“The mandates will be controversial. School districts worry that changes to snack guidelines will reduce food sales that help keep cafeteria budgets balanced. They also say the rules could limit some children from eating enough calories because recent federal rules shrank the size of school meals.

“Others say the proposed guidelines don’t go far enough. High-fat potato chips, candy bars and sugary sodas will be out, but flavored milks or low-fat yogurts with nearly the same sugar content as certain chocolate bars could be in.

“One person’s healthy snack is junk food in the eyes of another.

“USDA officials say the intent of the proposed standards is not to limit popular snack items but to provide healthier options for students.”

The story notes that “the proposed minimum USDA guidelines would generally require snack foods to contain fewer than 200 calories a serving, with no more than 35 percent of the calories or weight coming from sugar or fat and less than 200 milligrams of sodium a portion. The guidelines would prohibit trans fats and require that less than 10 percent of snack calories come from saturated fats.
They would also require that snack foods be either a fruit, a vegetable, a dairy product, a protein food or a ‘whole-grain rich’ grain product or contain at least 10 percent of the daily value of a nutrient such as calcium, potassium or vitamin D.

“The beverage guidelines would eliminate sugary soda. Students would be able to buy water, low-fat plain milk, and non-fat plain or flavored milk. Juices would also have to be 100 percent fruit or vegetable juice with portion limits.”

Whole Foods To Build Rooftop Greenhouse Above Brooklyn Store

Posted in News links with tags , , , , , , , on April 3, 2013 by bistrokids

Fresh Food – Apr 1,2013

Whole Foods Market and Gotham Greens are building what they say is the nation’s first commercial-scale greenhouse farm integrated within a retail grocery space.

The 20,000-square-foot greenhouse, currently being constructed on the roof of the forthcoming Whole Foods Market store in the Gowanus neignborhood of Brooklyn, is scheduled to open later this fall. Gotham Greens will grow premium quality, pesticide-free produce year round in the greenhouse for Whole Foods Gowanus, as well as other Whole Foods locations throughout New York City.

“Gotham Greens has been a valued local supplier of high quality, flavorful and fresh produce to Whole Foods Market since early 2011, making this greenhouse project a natural and extremely exciting next step in our relationship,” said Christina Minardi, Whole Foods Market Northeast regional president. “We’re particularly excited to partner with a local organization with roots right here in Brooklyn and a mission in line with our own, in that we both care deeply about providing local, fresh and sustainably produced food.”

The specially designed rooftop farm will include advanced irrigation systems that use up to 20 times less water than conventional farming as well as enhanced glazing materials and electrical equipment to reduce overall energy demand. Based on the farm’s proximity to Whole Foods stores in New York City, the project will eliminate long-distance food transport and its associated emissions, while ensuring product freshness, quality and nutrition for thousands of customers in the area.

“Talk about local — this project takes the discussion from food miles to food footsteps,” said Viraj Puri, Gotham Greens co-founder. “Our greenhouse will provide Whole Foods Market shoppers with access to the freshest, most delicious leafy greens, herbs and tomatoes, year-round that will be grown right above the store’s produce department. We’re thrilled with this partnership and to be part of the growing national movement of farmers and food producers committed to providing consumers with high quality, responsibly produced food.”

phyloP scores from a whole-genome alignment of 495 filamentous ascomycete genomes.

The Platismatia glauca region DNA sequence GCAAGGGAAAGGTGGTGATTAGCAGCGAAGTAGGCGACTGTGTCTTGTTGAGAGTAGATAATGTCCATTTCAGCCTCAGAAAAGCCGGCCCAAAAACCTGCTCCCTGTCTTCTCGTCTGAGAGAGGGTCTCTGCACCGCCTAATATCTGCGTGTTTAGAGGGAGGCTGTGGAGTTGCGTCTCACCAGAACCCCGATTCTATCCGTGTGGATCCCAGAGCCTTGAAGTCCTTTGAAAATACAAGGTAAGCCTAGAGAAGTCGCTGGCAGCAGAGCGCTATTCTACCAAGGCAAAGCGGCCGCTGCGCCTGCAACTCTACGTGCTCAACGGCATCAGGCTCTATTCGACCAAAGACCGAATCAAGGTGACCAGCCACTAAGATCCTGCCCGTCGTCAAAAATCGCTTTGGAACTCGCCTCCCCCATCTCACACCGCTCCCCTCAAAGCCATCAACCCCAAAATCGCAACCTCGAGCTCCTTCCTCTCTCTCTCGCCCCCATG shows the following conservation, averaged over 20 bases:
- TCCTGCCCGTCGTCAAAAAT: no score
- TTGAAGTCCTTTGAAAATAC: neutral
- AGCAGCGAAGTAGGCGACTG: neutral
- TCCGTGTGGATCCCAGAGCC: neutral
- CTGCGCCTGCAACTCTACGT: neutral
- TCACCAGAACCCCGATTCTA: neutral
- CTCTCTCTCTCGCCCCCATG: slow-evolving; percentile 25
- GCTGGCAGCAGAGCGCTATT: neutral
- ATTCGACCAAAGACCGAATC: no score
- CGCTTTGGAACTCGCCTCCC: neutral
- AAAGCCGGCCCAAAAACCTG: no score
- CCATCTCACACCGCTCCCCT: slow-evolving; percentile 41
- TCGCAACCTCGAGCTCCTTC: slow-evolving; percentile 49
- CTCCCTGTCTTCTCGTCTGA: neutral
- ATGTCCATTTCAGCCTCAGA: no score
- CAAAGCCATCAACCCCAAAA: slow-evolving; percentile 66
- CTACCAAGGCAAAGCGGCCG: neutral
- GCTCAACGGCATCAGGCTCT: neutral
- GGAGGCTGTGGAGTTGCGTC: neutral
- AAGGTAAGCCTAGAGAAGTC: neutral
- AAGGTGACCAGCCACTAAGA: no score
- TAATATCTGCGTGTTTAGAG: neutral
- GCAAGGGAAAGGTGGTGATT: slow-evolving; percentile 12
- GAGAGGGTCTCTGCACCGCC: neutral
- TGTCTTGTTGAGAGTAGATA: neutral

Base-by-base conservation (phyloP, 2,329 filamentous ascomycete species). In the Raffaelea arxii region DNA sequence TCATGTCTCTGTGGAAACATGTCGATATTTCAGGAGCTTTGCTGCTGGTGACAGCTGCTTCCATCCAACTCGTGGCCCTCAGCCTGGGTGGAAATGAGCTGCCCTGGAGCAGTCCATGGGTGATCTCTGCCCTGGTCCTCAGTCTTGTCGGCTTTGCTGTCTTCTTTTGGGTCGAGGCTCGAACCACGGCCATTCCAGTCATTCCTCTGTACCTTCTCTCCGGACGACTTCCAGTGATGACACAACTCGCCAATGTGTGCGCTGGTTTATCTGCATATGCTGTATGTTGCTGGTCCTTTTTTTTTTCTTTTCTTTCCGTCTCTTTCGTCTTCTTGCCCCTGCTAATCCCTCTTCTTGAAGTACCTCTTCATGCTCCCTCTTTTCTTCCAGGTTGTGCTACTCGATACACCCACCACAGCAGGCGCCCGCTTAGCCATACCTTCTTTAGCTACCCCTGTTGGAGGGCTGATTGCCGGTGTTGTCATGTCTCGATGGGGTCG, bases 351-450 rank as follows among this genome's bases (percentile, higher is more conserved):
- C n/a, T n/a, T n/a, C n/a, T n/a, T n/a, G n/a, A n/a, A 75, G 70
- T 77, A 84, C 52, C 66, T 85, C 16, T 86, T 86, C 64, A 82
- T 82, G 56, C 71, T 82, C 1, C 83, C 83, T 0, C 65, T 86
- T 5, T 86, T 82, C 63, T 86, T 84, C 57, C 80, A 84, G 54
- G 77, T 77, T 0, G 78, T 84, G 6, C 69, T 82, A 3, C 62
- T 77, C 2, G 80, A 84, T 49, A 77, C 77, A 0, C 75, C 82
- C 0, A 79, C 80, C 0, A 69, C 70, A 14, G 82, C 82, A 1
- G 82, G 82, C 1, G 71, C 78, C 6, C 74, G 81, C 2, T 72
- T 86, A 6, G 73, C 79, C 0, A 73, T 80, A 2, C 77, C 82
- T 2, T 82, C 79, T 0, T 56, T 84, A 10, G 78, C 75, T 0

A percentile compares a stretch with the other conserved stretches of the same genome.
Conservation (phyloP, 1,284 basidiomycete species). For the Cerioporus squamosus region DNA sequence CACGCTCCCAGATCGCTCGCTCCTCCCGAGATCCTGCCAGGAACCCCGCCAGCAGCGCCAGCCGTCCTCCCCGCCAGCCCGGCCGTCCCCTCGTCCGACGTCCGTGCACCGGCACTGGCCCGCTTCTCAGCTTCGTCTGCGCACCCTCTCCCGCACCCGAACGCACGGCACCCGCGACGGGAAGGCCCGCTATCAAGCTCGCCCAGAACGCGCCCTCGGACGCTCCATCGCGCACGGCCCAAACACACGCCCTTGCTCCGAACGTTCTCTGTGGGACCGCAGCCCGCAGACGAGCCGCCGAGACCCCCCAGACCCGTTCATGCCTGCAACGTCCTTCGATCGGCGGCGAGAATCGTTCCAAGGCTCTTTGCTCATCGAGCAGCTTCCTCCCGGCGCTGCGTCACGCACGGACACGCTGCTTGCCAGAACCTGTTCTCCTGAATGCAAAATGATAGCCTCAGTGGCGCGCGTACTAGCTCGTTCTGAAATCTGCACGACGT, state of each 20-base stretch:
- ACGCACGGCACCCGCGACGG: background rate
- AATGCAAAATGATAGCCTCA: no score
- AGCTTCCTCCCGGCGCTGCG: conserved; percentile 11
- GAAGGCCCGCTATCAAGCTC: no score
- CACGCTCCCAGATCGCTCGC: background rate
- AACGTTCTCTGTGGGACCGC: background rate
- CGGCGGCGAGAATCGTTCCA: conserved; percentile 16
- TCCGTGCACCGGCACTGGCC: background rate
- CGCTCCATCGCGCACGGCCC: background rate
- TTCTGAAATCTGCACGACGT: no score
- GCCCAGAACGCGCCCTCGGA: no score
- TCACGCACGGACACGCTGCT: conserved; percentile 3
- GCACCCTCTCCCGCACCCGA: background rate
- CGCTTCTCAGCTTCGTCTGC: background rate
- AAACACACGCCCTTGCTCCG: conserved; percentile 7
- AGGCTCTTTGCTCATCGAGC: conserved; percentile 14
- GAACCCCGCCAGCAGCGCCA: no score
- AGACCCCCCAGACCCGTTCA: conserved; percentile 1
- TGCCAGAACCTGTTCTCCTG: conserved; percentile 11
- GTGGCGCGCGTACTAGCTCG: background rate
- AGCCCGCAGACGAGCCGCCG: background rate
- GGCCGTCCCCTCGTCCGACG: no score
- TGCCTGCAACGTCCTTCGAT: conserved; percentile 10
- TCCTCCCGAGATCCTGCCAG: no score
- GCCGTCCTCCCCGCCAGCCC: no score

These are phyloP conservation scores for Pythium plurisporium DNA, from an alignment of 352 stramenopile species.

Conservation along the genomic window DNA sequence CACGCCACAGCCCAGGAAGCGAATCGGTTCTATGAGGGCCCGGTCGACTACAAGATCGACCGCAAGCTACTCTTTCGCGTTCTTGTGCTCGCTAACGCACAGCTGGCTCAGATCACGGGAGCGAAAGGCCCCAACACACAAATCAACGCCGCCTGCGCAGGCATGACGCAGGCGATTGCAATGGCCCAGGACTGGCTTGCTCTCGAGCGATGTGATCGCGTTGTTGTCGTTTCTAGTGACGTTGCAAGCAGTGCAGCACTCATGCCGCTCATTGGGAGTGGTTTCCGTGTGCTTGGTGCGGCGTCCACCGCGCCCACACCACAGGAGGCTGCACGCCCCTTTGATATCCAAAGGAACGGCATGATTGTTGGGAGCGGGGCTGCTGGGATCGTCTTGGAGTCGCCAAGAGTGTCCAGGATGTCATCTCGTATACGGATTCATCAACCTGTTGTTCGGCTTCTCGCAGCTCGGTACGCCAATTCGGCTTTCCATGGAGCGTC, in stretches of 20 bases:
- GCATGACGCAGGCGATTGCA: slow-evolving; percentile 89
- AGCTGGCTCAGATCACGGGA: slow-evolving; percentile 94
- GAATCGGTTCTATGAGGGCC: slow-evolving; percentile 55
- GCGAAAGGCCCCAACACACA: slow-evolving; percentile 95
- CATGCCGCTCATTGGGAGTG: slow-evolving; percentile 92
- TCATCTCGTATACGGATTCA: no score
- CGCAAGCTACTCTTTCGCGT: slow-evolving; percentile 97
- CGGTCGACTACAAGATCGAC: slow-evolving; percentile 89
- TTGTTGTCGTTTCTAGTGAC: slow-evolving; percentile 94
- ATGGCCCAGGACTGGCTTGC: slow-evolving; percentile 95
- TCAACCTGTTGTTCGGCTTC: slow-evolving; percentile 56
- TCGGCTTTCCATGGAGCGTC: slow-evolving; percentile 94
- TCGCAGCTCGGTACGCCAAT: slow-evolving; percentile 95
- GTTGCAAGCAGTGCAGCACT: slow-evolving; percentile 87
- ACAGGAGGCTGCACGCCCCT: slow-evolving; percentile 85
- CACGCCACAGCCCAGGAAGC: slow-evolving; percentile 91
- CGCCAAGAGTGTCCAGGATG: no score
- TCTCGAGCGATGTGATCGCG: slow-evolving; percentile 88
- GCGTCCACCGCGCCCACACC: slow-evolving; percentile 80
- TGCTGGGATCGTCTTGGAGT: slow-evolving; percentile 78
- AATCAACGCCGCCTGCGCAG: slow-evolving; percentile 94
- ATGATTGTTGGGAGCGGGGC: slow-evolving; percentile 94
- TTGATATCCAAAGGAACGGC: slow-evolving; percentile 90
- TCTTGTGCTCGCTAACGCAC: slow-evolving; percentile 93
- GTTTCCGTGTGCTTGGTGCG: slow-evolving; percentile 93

The rooftop greenhouse will be fully operational at the time of the new Whole Foods opening and will create a variety of green collar jobs and economic development opportunities in the Brooklyn area. Whole Foods also plans to offer educational opportunities for area students and local schools to learn about greenhouses, farming and various environmental initiatives.

Whole Foods Market to mandate GMO’s on Product Labels

Posted in News links with tags , , , , , , on March 12, 2013 by bistrokids

Whole Foods Market announced on Friday that it will mandate that all the products sold in its US and Canadian stores be labeled if they contain any genetically modified organisms (GMOs), and it is giving its suppliers a five year deadline to meet this standard.
The move makes Whole Foods the first retailer to require this level of transparency of its suppliers, who reportedly were not consulted before the decision was made and only were told of it shortly before the public announcement.
CEO Walter Robb said that the company is “responding to our customers who have consistently asked us for GMO labeling and we are doing so by focusing on where we have control in our own stores.”
And AC Gallo, president of Whole Foods, said that the company has “seen how our customers have responded to the products we do have labeled. Some of our manufacturers say they’ve seen a 15 percent increase in sales of products they have labeled.”
According to the Wall Street Journal, “Whole Foods said it now has 3,300 products verified as non-GMO. Its store-brand line, 365 Everyday Value, goes through a verification process.
“Mr. Robb said the company will increase its support of organic products, and work with partners to grow its supply of products without genetically modified ingredients, or clearly label products containing them.”
The Grocery Manufacturers Association (GMA) released a statement opposing the policy: “These labels could mislead consumers into believing that these food products are somehow different or present a special risk or a potential risk.”